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by Caitlin Douglas
April 20th marked the one year anniversary of the largest accidental oil spill into an ocean that released 4.9 million barrels of oil into the Gulf of Mexico. Not long after the accident, I wrote a post on this website about the geopolitics of oil supply referencing Michael Bradshaw’s article on the Geopolitics of Global Energy Security. The stats Bradshaw provides on both the major suppliers of oil, and the countries with the largest reserves, still intrigues me.
The Society of Biology, on the one year anniversary, released a briefing on the spill which provided numerous links to news articles and official sites. The environmental impacts remain uncertain, with some people saying that the impact is less than anticipated, while others say that the full impacts will only be felt in the long-term.
The answer to my question of last year– will this disaster lead to a push for renewable energies, or lead to the exploration and exploitation of oil in more remote areas of the globe- remains largely unanswered.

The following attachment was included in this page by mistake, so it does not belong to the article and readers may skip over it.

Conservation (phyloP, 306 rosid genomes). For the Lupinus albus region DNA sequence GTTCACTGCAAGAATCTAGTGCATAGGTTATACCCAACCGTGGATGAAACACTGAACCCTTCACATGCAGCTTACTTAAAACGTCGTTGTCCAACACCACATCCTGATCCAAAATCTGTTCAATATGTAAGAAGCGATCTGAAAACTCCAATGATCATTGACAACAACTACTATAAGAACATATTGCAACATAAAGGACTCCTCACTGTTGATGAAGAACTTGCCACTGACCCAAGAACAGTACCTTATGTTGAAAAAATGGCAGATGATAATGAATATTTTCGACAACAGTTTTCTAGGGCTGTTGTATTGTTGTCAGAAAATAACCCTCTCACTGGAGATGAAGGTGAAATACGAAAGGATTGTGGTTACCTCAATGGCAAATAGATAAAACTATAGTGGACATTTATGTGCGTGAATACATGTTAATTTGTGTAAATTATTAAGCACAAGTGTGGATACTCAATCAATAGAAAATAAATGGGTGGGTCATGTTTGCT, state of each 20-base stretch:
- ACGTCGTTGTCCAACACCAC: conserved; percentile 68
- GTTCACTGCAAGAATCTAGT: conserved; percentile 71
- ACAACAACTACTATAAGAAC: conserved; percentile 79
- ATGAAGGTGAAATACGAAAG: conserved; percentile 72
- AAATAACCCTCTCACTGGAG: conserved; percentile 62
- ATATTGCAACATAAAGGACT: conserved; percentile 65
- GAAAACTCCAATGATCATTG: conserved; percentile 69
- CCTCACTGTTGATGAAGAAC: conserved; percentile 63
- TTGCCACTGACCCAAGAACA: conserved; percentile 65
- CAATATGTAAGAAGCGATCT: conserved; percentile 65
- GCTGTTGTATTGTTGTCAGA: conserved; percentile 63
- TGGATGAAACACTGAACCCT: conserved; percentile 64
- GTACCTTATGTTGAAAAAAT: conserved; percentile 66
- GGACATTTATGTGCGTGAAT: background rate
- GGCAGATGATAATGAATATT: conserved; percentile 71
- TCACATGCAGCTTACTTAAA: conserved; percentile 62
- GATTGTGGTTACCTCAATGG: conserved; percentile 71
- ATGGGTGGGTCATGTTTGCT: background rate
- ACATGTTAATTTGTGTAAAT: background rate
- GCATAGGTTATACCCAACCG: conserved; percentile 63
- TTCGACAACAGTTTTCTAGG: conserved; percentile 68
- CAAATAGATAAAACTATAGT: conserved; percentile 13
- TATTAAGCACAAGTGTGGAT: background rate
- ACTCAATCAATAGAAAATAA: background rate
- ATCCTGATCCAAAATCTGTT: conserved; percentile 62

Bradshaw, M. 2009. Geopolitics of Global Energy Security. Geography Compass, 3(5): 1920-1937.
Society of Biology, 2011. Deepwater Horizon: what does 4.9m barrels of oil mean one year on?
In a paper in The Geographical Journal, Michael Bradshaw describes two pressures facing energy policy.
First, there is the need to guarantee a reliable and affordable supply of energy. Energy security can be threatened by domestic disputes (e.g. in France, recent strike action caused the country to import large amounts of electricity) and international tensions (which led Russia to restrict gas exports via a pipeline to Belarus, in June 2010).